“We strongly condemn antisemitism, and hateful conduct has absolutely no place on our service,” the Twitter spokesperson said in a statement. They said that “attempts to deny or diminish” violent events are prohibited under Twitter’s hateful conduct policy. Glorification of violent events, including the Holocaust, is banned, too.
Facebook cited a “well-documented rise in anti-Semitism globally”
The ban is not listed on Twitter’s website describing its hateful conduct policy. Instead, the ban is said to reflect Twitter’s internal interpretation of how the policy is meant to be applied. That interpretation is not new, the spokesperson said, though they didn’t state how long the policy has been in place.
The announcement comes after Facebook said on Monday that it would ban denial or distortion of the Holocaust. The company cited a “well-documented rise in anti-Semitism globally and the alarming level of ignorance about the Holocaust, especially among young people.”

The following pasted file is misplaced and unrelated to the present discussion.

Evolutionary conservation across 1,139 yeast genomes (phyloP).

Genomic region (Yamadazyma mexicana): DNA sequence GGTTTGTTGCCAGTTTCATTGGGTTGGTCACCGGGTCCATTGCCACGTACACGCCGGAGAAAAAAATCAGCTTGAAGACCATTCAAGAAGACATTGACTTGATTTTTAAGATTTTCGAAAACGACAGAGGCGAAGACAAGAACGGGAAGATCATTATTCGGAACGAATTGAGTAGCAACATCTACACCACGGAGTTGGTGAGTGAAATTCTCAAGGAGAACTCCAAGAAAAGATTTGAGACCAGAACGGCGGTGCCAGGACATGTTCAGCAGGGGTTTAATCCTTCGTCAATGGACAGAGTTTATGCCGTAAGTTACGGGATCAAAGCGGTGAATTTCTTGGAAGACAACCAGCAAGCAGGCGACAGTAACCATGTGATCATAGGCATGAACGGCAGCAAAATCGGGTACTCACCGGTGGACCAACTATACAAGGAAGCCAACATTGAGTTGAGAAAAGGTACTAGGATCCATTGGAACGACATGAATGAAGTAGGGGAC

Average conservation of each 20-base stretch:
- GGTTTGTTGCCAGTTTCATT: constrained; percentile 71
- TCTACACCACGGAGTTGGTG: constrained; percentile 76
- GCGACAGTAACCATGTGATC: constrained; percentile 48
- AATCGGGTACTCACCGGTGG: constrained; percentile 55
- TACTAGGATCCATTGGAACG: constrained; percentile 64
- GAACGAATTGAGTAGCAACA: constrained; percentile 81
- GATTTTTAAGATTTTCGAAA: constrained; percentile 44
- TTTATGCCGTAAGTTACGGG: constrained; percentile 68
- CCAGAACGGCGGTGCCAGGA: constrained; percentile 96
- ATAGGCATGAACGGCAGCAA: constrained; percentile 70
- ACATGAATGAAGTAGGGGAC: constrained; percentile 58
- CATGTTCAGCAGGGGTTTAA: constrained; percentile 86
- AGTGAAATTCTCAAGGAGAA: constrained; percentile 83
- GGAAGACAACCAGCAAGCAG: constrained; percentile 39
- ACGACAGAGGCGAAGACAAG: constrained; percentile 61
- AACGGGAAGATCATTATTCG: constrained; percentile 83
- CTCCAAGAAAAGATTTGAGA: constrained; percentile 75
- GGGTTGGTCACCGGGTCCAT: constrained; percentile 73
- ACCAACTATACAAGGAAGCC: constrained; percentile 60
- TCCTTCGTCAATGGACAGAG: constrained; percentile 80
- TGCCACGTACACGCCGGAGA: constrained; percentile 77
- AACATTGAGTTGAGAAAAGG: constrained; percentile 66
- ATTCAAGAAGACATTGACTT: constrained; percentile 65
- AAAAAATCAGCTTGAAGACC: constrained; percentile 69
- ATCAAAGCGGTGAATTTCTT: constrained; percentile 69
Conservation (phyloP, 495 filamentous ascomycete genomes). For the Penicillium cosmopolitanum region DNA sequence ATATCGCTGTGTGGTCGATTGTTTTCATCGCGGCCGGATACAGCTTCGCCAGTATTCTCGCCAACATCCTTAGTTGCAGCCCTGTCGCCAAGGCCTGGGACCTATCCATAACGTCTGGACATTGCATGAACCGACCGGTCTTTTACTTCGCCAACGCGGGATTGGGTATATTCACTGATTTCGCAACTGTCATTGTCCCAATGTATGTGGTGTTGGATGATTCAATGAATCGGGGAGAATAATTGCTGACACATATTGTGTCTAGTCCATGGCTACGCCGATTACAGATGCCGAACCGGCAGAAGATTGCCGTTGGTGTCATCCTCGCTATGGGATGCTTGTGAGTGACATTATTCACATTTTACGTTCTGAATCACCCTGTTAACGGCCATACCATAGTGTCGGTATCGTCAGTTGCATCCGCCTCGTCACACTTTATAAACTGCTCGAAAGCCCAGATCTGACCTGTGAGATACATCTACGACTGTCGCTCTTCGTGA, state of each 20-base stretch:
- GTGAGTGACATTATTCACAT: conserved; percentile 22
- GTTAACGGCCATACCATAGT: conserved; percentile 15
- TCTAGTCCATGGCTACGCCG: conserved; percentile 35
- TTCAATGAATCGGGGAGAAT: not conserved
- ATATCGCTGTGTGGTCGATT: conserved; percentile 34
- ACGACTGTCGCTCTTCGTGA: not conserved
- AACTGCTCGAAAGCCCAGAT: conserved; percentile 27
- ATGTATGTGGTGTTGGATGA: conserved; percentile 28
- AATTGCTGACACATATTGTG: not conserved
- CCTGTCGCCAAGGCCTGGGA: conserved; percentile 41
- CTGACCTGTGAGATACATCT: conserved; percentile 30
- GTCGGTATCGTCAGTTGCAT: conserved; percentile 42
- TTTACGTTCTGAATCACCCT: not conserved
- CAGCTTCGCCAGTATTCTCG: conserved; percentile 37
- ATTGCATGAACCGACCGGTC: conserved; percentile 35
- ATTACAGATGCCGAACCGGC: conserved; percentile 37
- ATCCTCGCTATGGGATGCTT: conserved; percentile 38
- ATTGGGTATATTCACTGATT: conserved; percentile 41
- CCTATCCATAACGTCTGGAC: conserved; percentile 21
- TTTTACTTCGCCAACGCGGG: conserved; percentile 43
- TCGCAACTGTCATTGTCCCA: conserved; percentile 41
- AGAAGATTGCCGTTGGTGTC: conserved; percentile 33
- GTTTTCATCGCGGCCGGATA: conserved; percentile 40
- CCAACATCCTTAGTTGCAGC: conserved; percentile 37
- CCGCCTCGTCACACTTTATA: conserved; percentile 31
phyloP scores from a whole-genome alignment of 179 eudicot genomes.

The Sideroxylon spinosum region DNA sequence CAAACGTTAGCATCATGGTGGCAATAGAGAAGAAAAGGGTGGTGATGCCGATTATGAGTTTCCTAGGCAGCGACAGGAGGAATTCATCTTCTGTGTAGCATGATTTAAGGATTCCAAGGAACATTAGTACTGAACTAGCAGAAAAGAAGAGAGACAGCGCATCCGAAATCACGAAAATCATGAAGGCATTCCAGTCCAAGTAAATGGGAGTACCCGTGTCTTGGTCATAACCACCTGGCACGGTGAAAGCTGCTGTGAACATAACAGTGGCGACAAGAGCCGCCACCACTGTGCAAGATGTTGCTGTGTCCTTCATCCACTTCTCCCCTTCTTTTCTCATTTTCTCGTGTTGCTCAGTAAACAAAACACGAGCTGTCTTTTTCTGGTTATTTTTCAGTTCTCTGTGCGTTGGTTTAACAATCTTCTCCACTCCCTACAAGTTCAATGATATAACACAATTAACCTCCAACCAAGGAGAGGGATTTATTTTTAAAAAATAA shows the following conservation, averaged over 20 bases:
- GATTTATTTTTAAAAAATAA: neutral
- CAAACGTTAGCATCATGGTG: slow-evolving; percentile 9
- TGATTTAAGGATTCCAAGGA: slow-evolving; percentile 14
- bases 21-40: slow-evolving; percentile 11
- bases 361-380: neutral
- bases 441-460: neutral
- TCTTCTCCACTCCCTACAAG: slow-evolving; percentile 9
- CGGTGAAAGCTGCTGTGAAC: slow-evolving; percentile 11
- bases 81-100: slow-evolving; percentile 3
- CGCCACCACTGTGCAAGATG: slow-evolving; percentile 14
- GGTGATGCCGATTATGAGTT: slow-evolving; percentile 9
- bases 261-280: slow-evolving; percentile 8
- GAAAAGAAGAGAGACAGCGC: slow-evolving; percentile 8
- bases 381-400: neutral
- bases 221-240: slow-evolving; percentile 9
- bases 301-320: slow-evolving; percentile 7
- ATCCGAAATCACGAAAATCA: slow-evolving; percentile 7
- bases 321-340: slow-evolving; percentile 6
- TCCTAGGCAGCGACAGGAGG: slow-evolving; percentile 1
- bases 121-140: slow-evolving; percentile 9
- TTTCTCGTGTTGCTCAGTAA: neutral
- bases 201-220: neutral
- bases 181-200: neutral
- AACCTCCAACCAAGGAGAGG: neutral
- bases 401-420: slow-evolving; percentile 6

In July, the Anti-Defamation League said that Holocaust denial has “become more widespread” and specifically called out Facebook as having a “Holocaust denial problem.” It listed Facebook groups containing hundreds of members that promoted Holocaust denial and anti-Semitic beliefs.
While Twitter hasn’t been criticized as specifically, the platform for years had serious issues with white supremacists and neo-Nazis. The company was repeatedly criticized for failing to remove them, though it has slowly increased moderation in recent years and banned some of the most prominent and egregious examples.
Twitter indicated that its policy prohibits denial of other genocides, too. Facebook said its policy specifically covers the Holocaust.